Jeeves is known for his convoluted yet precise speech and for quoting from Shakespeare and famous romantic poets. In his free time, he likes to relax with "improving" books such as the complete works of Spinoza , or to read " Dostoyevsky and the great Russians". His potable concoctions, both of the alcoholic and the morning-after variety, are legendary. Jeeves frequently displays mastery over a vast range of subjects, from philosophy his favourite philosopher is Spinoza ; he finds Nietzsche "fundamentally unsound" [5] through an encyclopaedic knowledge of poetry, science, history, psychology, geography, politics, and literature. He is also a "bit of a whizz" in all matters pertaining to gambling, car maintenance, etiquette, and women.

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James P. Bernens While there is never an unfavorable time to read a good book, there are some works and authors which seem to command our interest at very particular occasions of the year. In my opinion, for example, The Wind in the Willows seems best suited to the springtime, whereas Treasure Island utterly belongs to the tropical warmth of summer.

True enough, my reader might say; but what has any of this to do with the great English comic author, P. Just this. In celebrating the triumphant Resurrection of Our Lord at Easter, and His sacrificial reconciliation of all men to their Creator, we have so lately entered the most joyful, ebullient, and exhilarating season of the Church year.

After the arduous, penitential journey of Lent, we are met with a time of celebration and rejoicing—and we are at last enabled to feel, as we ought to feel, the profound holiness and healthiness of all that God has lovingly bestowed upon us, including the singular gift of laughter. What, then, could be better suited to our present delight than the whimsical stories of the most joyful, ebullient and exhilarating English author of the previous century? Simply stated, P. In witty prose and absurdly amusing dialect, Wodehouse frames a fantastical picture of the English upper classes during the years which intervened between the two world wars.

Nearly every story carries the reader through a series of trumped-up plights which befall Mr. Wooster and his equally feckless friends, often through the sights and clubs of London and New York, or amongst the stately homes of the English gentry. Wooster, who frequently serves as the narrator of his own adventures, stands as an artistic illustration of providence at work. My Aunt Agatha would testify to this effect…. I admit it. I am a chump. If the wisdom of the ages is a prerequisite for your reading pleasure, the attentive eye will observe no shortage of maxims and aphorisms in the mind of Wodehouse.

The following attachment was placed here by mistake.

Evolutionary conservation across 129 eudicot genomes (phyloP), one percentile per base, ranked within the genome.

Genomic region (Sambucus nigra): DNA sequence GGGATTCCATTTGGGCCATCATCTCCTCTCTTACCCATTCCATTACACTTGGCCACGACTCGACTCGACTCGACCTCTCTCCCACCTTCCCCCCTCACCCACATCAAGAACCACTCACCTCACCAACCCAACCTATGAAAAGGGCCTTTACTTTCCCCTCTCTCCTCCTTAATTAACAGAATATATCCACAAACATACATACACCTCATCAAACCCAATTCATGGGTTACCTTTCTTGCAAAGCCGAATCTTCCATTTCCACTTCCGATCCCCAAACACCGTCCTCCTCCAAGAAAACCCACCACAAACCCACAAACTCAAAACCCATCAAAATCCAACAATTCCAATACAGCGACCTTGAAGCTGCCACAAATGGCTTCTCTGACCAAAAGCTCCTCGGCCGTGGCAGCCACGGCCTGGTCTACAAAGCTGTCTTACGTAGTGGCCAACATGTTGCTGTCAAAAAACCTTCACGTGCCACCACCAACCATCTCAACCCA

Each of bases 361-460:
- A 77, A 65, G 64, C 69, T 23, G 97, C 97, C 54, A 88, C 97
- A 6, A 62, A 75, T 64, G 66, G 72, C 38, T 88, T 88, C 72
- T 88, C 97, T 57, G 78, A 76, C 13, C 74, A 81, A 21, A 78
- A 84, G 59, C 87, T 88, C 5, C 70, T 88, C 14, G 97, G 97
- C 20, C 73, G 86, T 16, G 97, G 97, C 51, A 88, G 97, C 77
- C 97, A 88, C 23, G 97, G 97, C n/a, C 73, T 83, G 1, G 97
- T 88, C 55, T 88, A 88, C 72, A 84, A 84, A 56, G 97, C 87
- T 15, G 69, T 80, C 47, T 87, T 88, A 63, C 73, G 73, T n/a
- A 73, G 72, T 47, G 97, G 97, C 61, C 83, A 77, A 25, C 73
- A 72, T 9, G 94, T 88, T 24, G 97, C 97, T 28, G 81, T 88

At moments of particular duress, someone or other in each tale will render an infinitely charming observation. And his philosophy in the face of trying circumstances is astonishing!

You might as well blame a fellow for getting run over by a truck. The Jeeves stories are refreshingly free from the most sneeringly unwholesome and hackneyed tricks. Indeed, Wodehouse deserves our admiration, if only because he displays the rare talent of writing truly funny satire without feeling the need to descend to anything like scorn—that bitter, sarcastic form of malice in which far too many moderns seem to take special delight.

Yet, if all of the above reasons are not sufficient to convince my reader to give Wodehouse a fair hearing—that is, if you are not persuaded that anyone who made a living writing comic novelettes could be a quintessentially good author—perhaps I could bolster the argument by simply adding that Wodehouse is also quintessentially English.

No man who calls himself an Anglophile, or who is otherwise learned in the sights and scenes of the British Isles, could fail in his sympathy with the Jeeves stories. To quote another giant of twentieth-century English letters, Hilaire Belloc: The English people more than any other have created in their literature living men and women rather than types.

Wodehouse has created Jeeves…. He has formed a man filled with the breath of life. If in, say, 50 years, Jeeves and any other of that great company—but in particular, Jeeves—shall have faded, then what we have so long called England will be no longer.

In closing, then, I would point out that although Wodehouse wrote several longer pieces involving this famous duo, I most highly recommend the pithy short stories which are collected in the volumes Carry On, Jeeves and Very Good, Jeeves!. These succinct narratives form an excellent introduction to Wodehouse in general, and to the Jeeves genre in particular, since they represent the original substance from which the most famous of his works proceeded.

Only so can the best results be obtained! Happy Easter!





P. G. Wodehouse short stories bibliography



P. G. Wodehouse’s Jeeves Stories



Jeeves Series


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